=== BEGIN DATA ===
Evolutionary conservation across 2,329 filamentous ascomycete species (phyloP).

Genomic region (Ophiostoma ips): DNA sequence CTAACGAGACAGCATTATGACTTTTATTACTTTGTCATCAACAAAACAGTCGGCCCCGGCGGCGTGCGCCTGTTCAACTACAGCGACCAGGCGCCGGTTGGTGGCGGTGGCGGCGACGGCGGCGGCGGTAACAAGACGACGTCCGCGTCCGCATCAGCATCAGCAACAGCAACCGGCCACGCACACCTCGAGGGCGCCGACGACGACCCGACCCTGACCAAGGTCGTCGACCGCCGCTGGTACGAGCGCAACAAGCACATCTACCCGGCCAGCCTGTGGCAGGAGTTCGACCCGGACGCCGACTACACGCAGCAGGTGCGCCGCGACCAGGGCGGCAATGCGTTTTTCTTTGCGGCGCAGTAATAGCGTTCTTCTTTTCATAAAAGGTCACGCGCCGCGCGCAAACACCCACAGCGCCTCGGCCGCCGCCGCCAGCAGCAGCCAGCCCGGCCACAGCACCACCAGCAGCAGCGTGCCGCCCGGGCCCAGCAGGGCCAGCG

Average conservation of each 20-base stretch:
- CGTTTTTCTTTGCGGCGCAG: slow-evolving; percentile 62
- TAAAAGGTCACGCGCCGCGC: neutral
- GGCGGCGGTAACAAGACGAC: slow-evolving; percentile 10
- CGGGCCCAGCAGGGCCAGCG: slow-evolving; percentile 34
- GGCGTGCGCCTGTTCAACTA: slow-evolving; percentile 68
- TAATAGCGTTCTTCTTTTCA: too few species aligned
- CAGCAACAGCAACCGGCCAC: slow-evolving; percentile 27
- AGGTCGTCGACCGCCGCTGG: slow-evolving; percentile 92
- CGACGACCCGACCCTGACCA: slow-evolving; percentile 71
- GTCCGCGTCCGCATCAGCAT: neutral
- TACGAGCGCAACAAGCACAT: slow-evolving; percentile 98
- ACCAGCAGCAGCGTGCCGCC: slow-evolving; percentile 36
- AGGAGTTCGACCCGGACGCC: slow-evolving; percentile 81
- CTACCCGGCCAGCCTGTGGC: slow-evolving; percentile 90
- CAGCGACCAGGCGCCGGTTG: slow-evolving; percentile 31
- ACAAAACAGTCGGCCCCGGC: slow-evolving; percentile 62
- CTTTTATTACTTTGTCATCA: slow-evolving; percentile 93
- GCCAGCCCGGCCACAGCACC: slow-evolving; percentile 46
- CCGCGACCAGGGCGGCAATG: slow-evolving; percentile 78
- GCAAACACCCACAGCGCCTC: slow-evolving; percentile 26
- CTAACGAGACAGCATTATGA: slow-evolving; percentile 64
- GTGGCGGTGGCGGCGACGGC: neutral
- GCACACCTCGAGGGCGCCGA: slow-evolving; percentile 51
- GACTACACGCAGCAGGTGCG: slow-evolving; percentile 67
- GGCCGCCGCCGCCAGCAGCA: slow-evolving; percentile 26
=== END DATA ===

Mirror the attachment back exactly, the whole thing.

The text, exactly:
Evolutionary conservation across 2,329 filamentous ascomycete species (phyloP).

Genomic region (Ophiostoma ips): DNA sequence CTAACGAGACAGCATTATGACTTTTATTACTTTGTCATCAACAAAACAGTCGGCCCCGGCGGCGTGCGCCTGTTCAACTACAGCGACCAGGCGCCGGTTGGTGGCGGTGGCGGCGACGGCGGCGGCGGTAACAAGACGACGTCCGCGTCCGCATCAGCATCAGCAACAGCAACCGGCCACGCACACCTCGAGGGCGCCGACGACGACCCGACCCTGACCAAGGTCGTCGACCGCCGCTGGTACGAGCGCAACAAGCACATCTACCCGGCCAGCCTGTGGCAGGAGTTCGACCCGGACGCCGACTACACGCAGCAGGTGCGCCGCGACCAGGGCGGCAATGCGTTTTTCTTTGCGGCGCAGTAATAGCGTTCTTCTTTTCATAAAAGGTCACGCGCCGCGCGCAAACACCCACAGCGCCTCGGCCGCCGCCGCCAGCAGCAGCCAGCCCGGCCACAGCACCACCAGCAGCAGCGTGCCGCCCGGGCCCAGCAGGGCCAGCG

Average conservation of each 20-base stretch:
- CGTTTTTCTTTGCGGCGCAG: slow-evolving; percentile 62
- TAAAAGGTCACGCGCCGCGC: neutral
- GGCGGCGGTAACAAGACGAC: slow-evolving; percentile 10
- CGGGCCCAGCAGGGCCAGCG: slow-evolving; percentile 34
- GGCGTGCGCCTGTTCAACTA: slow-evolving; percentile 68
- TAATAGCGTTCTTCTTTTCA: too few species aligned
- CAGCAACAGCAACCGGCCAC: slow-evolving; percentile 27
- AGGTCGTCGACCGCCGCTGG: slow-evolving; percentile 92
- CGACGACCCGACCCTGACCA: slow-evolving; percentile 71
- GTCCGCGTCCGCATCAGCAT: neutral
- TACGAGCGCAACAAGCACAT: slow-evolving; percentile 98
- ACCAGCAGCAGCGTGCCGCC: slow-evolving; percentile 36
- AGGAGTTCGACCCGGACGCC: slow-evolving; percentile 81
- CTACCCGGCCAGCCTGTGGC: slow-evolving; percentile 90
- CAGCGACCAGGCGCCGGTTG: slow-evolving; percentile 31
- ACAAAACAGTCGGCCCCGGC: slow-evolving; percentile 62
- CTTTTATTACTTTGTCATCA: slow-evolving; percentile 93
- GCCAGCCCGGCCACAGCACC: slow-evolving; percentile 46
- CCGCGACCAGGGCGGCAATG: slow-evolving; percentile 78
- GCAAACACCCACAGCGCCTC: slow-evolving; percentile 26
- CTAACGAGACAGCATTATGA: slow-evolving; percentile 64
- GTGGCGGTGGCGGCGACGGC: neutral
- GCACACCTCGAGGGCGCCGA: slow-evolving; percentile 51
- GACTACACGCAGCAGGTGCG: slow-evolving; percentile 67
- GGCCGCCGCCGCCAGCAGCA: slow-evolving; percentile 26